He gave the little guy to me to raise. He was older, stronger, and easier to care for than some of the other babies we'd fostered. He was my constant companion, riding around on my shoulder or perched on my finger. When I was asleep or away from home, I kept him in a parakeet cage we had on hand for just such a situation. But the rest of the time he was free. I let him fly around my room. Even better, he liked to be outside. I spent hours outside with him every day. He'd hop around the garden, or sit in trees whose branches were low enough for me to reach. Gradually he started making short flights, at first taking off from my finger but later he was able to fly from my shoulder or even my head!
As he got better at flying, he'd be gone for longer periods. Sometimes I'd lose track of where he was. Yet every time I wanted him to come back, I'd call him. "Chip, Chip, Chipper!" and he'd fly back to me and land on my finger or on the ground at my feet. I'd reach my hand down and he'd hop right up. As he grew he wanted to be in the trees longer and longer. He seemed to especially enjoy the mulberries!
Soon it was time for the agonizing decision: Would it be wrong to keep him? If I let him go would he make it? I knew he was finding food and as the weeks went by he was less and less hungry for me to feed him. My parents were against keeping a wild thing in a cage, and I felt the same way. Still it was terribly hard to think about letting him go. Finally we decided he should have a chance to be free. He had such strong instincts I believed he would be alright. Since there were no blue jays in our neighborhood, we decided to take him to a nearby forest preserve nature area where we'd seen and heard blue jays before.
He took off from my finger as he had so many times before at home in our back yard. This time he seemed to sense something was different. He flew into a pine tree and sat there for a long time. He seemed to be watching us for a while. As I watched him with mixed emotions and tears in my eyes, he took off from that tree and flew away. I watched him until I couldn't see him anymore. My mom was with me. We waited, but he didn't come back. We got back in the car and drove back home.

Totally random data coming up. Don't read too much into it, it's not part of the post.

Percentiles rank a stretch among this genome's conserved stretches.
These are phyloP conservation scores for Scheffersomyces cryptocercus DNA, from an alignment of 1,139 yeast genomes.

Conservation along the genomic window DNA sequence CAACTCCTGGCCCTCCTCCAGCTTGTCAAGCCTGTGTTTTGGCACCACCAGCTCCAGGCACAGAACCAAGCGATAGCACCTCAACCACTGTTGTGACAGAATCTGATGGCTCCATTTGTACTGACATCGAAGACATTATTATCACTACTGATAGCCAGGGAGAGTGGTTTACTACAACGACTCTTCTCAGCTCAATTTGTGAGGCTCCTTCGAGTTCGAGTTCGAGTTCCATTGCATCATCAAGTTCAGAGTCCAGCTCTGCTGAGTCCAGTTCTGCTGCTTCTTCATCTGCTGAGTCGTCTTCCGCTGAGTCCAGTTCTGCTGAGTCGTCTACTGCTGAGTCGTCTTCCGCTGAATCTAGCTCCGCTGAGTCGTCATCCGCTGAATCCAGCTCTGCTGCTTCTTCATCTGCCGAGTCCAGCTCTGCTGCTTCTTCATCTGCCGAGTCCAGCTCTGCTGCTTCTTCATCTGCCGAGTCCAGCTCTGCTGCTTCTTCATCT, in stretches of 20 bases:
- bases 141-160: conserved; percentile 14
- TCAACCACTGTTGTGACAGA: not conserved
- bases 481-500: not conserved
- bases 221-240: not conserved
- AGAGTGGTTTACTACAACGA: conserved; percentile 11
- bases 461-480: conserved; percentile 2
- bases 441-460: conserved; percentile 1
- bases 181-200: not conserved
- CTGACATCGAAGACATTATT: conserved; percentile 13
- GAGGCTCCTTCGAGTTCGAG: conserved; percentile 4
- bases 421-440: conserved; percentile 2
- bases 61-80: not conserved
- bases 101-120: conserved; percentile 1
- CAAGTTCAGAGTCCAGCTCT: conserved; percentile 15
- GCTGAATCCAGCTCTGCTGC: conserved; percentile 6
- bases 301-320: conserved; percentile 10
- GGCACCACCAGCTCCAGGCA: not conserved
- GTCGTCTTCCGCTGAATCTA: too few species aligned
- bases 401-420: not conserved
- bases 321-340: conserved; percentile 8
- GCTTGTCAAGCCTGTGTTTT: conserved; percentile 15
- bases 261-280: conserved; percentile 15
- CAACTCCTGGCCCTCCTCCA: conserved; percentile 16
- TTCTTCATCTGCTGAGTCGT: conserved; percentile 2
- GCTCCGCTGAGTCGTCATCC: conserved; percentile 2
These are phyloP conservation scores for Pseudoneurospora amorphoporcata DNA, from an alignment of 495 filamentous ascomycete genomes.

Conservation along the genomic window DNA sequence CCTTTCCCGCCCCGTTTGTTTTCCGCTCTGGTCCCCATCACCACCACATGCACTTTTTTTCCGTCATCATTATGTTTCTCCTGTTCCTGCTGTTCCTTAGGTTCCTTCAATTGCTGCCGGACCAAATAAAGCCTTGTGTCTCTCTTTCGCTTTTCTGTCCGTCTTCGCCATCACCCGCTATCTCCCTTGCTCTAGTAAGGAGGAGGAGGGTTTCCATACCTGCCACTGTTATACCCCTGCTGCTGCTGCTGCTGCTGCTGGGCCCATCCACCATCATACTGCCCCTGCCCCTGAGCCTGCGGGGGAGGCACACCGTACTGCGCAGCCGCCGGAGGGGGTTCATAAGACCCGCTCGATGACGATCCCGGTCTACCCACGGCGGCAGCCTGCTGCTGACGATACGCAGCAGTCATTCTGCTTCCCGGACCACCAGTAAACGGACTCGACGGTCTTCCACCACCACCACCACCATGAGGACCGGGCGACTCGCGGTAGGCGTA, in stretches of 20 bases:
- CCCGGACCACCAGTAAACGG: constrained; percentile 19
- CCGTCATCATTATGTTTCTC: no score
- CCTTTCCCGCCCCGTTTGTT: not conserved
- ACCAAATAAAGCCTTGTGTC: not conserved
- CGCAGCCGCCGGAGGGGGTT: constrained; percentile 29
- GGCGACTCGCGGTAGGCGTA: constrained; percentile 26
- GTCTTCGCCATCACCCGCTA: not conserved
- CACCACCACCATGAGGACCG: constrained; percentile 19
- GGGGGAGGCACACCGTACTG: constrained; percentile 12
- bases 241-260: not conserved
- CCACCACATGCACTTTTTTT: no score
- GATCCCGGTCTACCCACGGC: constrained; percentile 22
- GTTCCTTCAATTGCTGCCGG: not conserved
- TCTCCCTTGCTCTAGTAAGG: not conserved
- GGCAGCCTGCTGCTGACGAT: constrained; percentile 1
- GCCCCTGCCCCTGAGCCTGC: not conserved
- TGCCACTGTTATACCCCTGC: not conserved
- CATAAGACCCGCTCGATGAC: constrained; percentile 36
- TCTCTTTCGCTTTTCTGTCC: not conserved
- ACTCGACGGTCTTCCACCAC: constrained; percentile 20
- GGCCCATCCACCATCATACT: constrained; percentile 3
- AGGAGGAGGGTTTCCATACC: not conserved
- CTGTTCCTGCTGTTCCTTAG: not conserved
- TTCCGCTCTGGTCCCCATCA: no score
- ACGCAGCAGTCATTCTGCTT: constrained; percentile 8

I thought about him often in the days the followed. I wondered if he was ok. I realized I'd never know if he'd make it or not.
About two weeks later, in a tall elm outside my bedroom window, I heard the call of a blue jay for the first time since we'd let Chipper go. I thought it was odd, as we'd never heard a blue jay in our neighborhood before. That bird was out there for at least 15 minutes calling his blue jay call. And the same thing happened every morning for the rest of the summer and into the fall.
I'd go outside and look up in the tree where he was, looking very 'chipper.' He seemed to get more active when I came outside, hopping around in the branches. But he wouldn't respond to the old call that got Chipper back on my finger or down at my feet.
The following spring, the morning ritual began again. Every morning between 7 - 7:30, a blue jay would fly into an elm tree - the closest tree to my bedroom, and call his blue jay call for 10 minutes or so. Then he'd fly away and we wouldn't hear another blue jay in the neighborhood until the next morning when that solitary jay would come back to the same tree and repeat the same ritual. This happened for several years, until one spring he didn't come back.
It was once again quiet in the neighborhood at the 7:00 o'clock hour, except for the more polite sparrows, finches, cardinals, and other birds who sang their happy, but softer morning tunes. I can't prove it was, and no one can tell me it wasn't. I still believe it was Chipper coming back to say good morning and let us know he hadn't forgotten us.